And, as demonstrated by Prevnar, Infanrix and Gardasil, the blockbuster model, far from being obsolete, is alive and kicking in an arena historically characterised by low margins.

The rise of developing economies and new markets in the Asia-Pacific regions are augmenting the financial promise shown by new paediatric and adult therapies, pointing to a bright future ahead.

By attending Vaccine Research & Development conference, you will benefit from distilled, market-focussed intelligence on the future for this exciting sector, from outstanding speakers in key areas including:
• Economic analysis of future trends including opportunities, drivers and challenges
• The R&D pipeline: future impact of new technologies
• How reverse vaccinology produced the H1N1 vaccine
• Progress towards a paediatric and adult 13 valent pneumococcal vaccine
• Surface proteome analysis as a fast-track for development of a GAS vaccine
• Clinical results for a new subunit booster vaccine for tuberculosis
• Development of a recombinant booster for prostate cancer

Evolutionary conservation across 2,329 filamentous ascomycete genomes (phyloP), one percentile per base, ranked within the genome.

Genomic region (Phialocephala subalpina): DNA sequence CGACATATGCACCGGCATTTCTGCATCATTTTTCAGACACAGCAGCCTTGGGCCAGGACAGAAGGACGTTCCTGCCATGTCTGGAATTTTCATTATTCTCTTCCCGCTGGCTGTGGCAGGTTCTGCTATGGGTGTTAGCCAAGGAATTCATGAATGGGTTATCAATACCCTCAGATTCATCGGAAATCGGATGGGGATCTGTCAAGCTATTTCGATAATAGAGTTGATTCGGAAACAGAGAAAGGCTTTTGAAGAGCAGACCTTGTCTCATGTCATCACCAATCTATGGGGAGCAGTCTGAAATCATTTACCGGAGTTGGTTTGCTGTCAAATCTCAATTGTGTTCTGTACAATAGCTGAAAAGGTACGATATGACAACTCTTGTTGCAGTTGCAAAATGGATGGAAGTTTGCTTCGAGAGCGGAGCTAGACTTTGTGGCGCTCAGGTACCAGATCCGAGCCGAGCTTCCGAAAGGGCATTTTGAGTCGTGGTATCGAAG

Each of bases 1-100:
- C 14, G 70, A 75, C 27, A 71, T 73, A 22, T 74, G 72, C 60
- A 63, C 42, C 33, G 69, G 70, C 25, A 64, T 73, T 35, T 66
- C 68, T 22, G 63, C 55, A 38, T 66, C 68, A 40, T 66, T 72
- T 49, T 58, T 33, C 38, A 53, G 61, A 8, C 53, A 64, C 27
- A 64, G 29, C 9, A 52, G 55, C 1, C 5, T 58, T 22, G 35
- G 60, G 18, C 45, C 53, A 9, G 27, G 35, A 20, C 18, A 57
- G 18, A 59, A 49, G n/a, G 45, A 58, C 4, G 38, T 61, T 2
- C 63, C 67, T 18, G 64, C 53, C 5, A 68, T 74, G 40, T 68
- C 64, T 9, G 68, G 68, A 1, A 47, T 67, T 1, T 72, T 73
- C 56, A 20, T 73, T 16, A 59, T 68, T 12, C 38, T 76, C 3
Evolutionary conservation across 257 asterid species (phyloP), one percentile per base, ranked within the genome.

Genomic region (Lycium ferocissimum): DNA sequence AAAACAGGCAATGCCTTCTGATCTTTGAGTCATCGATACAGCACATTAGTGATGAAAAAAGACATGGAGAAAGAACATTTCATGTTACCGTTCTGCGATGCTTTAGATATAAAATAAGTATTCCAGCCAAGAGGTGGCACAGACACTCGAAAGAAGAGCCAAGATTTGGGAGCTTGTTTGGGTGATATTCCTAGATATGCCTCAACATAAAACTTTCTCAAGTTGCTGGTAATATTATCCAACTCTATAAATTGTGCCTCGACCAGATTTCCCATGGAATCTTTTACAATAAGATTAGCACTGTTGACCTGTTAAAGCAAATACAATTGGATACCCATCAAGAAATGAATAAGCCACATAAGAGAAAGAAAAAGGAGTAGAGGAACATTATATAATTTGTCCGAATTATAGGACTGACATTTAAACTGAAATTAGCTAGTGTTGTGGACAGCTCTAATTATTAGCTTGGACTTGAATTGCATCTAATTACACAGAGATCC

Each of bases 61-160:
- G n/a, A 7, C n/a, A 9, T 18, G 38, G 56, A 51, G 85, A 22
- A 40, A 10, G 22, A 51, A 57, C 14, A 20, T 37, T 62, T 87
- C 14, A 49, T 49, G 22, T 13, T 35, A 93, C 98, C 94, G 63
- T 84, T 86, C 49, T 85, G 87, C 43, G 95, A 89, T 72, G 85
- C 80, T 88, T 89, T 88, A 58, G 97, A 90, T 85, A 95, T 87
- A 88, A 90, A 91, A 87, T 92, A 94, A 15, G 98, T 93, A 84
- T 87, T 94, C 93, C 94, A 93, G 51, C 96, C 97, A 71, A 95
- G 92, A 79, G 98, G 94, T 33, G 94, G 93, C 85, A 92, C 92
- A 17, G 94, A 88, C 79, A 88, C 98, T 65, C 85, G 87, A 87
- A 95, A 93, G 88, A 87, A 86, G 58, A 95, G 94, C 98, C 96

• New needle-free delivery methods
• Implementation of disposable technology in manufacturing
• Revisiting old tools in vaccine development
• MDCK cell-based based production methods and scale-up design considerations in bio-pharmaceutical manufacturing
• Purification of virus particles and DNA plasmids with monoliths
• The role of neutralising and monoclonal antibodies
• Collaborative partnering with lesser-developed countries
• BRIC countries in vaccine production

Day 1
Day One, Monday 7th December 2009

09:30 Registration and refreshments

10:00 Opening address from the chair

James Merson
Vice President and Chief Scientific Officer, Vaccines Research Unit

10:10 The global vaccine technology market: opportunities, drivers and challenges
• Drivers impacting industry investment in vaccines